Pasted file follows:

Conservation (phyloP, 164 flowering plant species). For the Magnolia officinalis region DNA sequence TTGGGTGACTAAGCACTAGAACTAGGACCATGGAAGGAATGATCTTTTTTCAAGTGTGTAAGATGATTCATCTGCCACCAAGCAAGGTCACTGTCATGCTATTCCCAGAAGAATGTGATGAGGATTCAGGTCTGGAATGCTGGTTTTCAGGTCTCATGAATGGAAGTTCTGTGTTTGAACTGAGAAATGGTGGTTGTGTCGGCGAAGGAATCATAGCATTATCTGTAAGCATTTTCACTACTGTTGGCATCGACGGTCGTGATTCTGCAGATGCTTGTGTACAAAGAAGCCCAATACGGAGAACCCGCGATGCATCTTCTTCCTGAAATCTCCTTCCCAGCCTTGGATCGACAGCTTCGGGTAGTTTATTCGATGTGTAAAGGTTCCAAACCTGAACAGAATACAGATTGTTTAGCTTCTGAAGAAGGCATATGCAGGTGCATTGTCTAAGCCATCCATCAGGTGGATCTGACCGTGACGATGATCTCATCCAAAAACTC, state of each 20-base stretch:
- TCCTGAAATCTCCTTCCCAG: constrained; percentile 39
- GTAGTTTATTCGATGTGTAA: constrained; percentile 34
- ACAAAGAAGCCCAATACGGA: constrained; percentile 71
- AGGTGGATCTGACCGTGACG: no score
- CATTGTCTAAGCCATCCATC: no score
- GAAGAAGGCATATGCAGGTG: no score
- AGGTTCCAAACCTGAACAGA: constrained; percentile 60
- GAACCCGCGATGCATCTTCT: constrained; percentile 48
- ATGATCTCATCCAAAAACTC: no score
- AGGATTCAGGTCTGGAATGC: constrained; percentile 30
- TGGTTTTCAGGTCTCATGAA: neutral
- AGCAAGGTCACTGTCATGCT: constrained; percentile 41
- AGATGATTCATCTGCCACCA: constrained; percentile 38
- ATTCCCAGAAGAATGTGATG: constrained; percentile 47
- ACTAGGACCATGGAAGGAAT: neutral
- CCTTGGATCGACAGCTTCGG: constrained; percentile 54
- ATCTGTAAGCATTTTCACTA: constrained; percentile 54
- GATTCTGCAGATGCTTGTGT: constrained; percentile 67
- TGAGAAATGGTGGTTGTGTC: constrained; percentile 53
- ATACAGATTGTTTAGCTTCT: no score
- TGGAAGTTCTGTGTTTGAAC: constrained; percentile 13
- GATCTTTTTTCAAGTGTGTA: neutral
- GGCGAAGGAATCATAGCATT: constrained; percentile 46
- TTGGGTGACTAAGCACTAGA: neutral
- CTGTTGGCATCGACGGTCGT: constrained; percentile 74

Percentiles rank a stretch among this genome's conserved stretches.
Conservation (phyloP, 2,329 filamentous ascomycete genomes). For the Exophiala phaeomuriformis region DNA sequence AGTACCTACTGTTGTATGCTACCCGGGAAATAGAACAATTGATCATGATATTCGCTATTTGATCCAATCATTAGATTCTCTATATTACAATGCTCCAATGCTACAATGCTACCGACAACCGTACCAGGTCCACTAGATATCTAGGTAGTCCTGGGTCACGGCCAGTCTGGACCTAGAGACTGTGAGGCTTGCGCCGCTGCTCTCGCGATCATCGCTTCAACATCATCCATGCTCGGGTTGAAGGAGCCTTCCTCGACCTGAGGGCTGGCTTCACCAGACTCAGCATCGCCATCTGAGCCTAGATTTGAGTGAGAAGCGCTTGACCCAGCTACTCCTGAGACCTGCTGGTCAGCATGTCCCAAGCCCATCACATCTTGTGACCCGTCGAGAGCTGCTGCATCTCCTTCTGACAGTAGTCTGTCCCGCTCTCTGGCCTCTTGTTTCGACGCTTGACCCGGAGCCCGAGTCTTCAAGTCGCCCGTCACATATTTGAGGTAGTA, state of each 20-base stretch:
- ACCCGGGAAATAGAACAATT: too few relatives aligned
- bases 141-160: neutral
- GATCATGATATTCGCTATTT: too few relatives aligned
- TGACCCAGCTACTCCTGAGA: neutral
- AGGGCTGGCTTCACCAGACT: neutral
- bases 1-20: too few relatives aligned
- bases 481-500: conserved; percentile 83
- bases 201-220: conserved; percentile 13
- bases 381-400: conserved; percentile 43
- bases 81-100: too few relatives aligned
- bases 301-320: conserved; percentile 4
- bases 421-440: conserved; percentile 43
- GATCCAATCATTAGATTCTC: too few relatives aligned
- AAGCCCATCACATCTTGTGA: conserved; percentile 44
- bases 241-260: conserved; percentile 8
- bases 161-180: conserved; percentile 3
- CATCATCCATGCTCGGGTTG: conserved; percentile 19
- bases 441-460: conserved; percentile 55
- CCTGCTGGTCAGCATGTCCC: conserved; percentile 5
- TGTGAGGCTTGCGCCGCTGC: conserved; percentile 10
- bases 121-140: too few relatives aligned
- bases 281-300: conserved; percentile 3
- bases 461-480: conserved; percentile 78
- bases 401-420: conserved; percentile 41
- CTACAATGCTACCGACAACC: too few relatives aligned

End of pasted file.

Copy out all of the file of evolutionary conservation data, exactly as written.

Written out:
Conservation (phyloP, 164 flowering plant species). For the Magnolia officinalis region DNA sequence TTGGGTGACTAAGCACTAGAACTAGGACCATGGAAGGAATGATCTTTTTTCAAGTGTGTAAGATGATTCATCTGCCACCAAGCAAGGTCACTGTCATGCTATTCCCAGAAGAATGTGATGAGGATTCAGGTCTGGAATGCTGGTTTTCAGGTCTCATGAATGGAAGTTCTGTGTTTGAACTGAGAAATGGTGGTTGTGTCGGCGAAGGAATCATAGCATTATCTGTAAGCATTTTCACTACTGTTGGCATCGACGGTCGTGATTCTGCAGATGCTTGTGTACAAAGAAGCCCAATACGGAGAACCCGCGATGCATCTTCTTCCTGAAATCTCCTTCCCAGCCTTGGATCGACAGCTTCGGGTAGTTTATTCGATGTGTAAAGGTTCCAAACCTGAACAGAATACAGATTGTTTAGCTTCTGAAGAAGGCATATGCAGGTGCATTGTCTAAGCCATCCATCAGGTGGATCTGACCGTGACGATGATCTCATCCAAAAACTC, state of each 20-base stretch:
- TCCTGAAATCTCCTTCCCAG: constrained; percentile 39
- GTAGTTTATTCGATGTGTAA: constrained; percentile 34
- ACAAAGAAGCCCAATACGGA: constrained; percentile 71
- AGGTGGATCTGACCGTGACG: no score
- CATTGTCTAAGCCATCCATC: no score
- GAAGAAGGCATATGCAGGTG: no score
- AGGTTCCAAACCTGAACAGA: constrained; percentile 60
- GAACCCGCGATGCATCTTCT: constrained; percentile 48
- ATGATCTCATCCAAAAACTC: no score
- AGGATTCAGGTCTGGAATGC: constrained; percentile 30
- TGGTTTTCAGGTCTCATGAA: neutral
- AGCAAGGTCACTGTCATGCT: constrained; percentile 41
- AGATGATTCATCTGCCACCA: constrained; percentile 38
- ATTCCCAGAAGAATGTGATG: constrained; percentile 47
- ACTAGGACCATGGAAGGAAT: neutral
- CCTTGGATCGACAGCTTCGG: constrained; percentile 54
- ATCTGTAAGCATTTTCACTA: constrained; percentile 54
- GATTCTGCAGATGCTTGTGT: constrained; percentile 67
- TGAGAAATGGTGGTTGTGTC: constrained; percentile 53
- ATACAGATTGTTTAGCTTCT: no score
- TGGAAGTTCTGTGTTTGAAC: constrained; percentile 13
- GATCTTTTTTCAAGTGTGTA: neutral
- GGCGAAGGAATCATAGCATT: constrained; percentile 46
- TTGGGTGACTAAGCACTAGA: neutral
- CTGTTGGCATCGACGGTCGT: constrained; percentile 74

Percentiles rank a stretch among this genome's conserved stretches.
Conservation (phyloP, 2,329 filamentous ascomycete genomes). For the Exophiala phaeomuriformis region DNA sequence AGTACCTACTGTTGTATGCTACCCGGGAAATAGAACAATTGATCATGATATTCGCTATTTGATCCAATCATTAGATTCTCTATATTACAATGCTCCAATGCTACAATGCTACCGACAACCGTACCAGGTCCACTAGATATCTAGGTAGTCCTGGGTCACGGCCAGTCTGGACCTAGAGACTGTGAGGCTTGCGCCGCTGCTCTCGCGATCATCGCTTCAACATCATCCATGCTCGGGTTGAAGGAGCCTTCCTCGACCTGAGGGCTGGCTTCACCAGACTCAGCATCGCCATCTGAGCCTAGATTTGAGTGAGAAGCGCTTGACCCAGCTACTCCTGAGACCTGCTGGTCAGCATGTCCCAAGCCCATCACATCTTGTGACCCGTCGAGAGCTGCTGCATCTCCTTCTGACAGTAGTCTGTCCCGCTCTCTGGCCTCTTGTTTCGACGCTTGACCCGGAGCCCGAGTCTTCAAGTCGCCCGTCACATATTTGAGGTAGTA, state of each 20-base stretch:
- ACCCGGGAAATAGAACAATT: too few relatives aligned
- bases 141-160: neutral
- GATCATGATATTCGCTATTT: too few relatives aligned
- TGACCCAGCTACTCCTGAGA: neutral
- AGGGCTGGCTTCACCAGACT: neutral
- bases 1-20: too few relatives aligned
- bases 481-500: conserved; percentile 83
- bases 201-220: conserved; percentile 13
- bases 381-400: conserved; percentile 43
- bases 81-100: too few relatives aligned
- bases 301-320: conserved; percentile 4
- bases 421-440: conserved; percentile 43
- GATCCAATCATTAGATTCTC: too few relatives aligned
- AAGCCCATCACATCTTGTGA: conserved; percentile 44
- bases 241-260: conserved; percentile 8
- bases 161-180: conserved; percentile 3
- CATCATCCATGCTCGGGTTG: conserved; percentile 19
- bases 441-460: conserved; percentile 55
- CCTGCTGGTCAGCATGTCCC: conserved; percentile 5
- TGTGAGGCTTGCGCCGCTGC: conserved; percentile 10
- bases 121-140: too few relatives aligned
- bases 281-300: conserved; percentile 3
- bases 461-480: conserved; percentile 78
- bases 401-420: conserved; percentile 41
- CTACAATGCTACCGACAACC: too few relatives aligned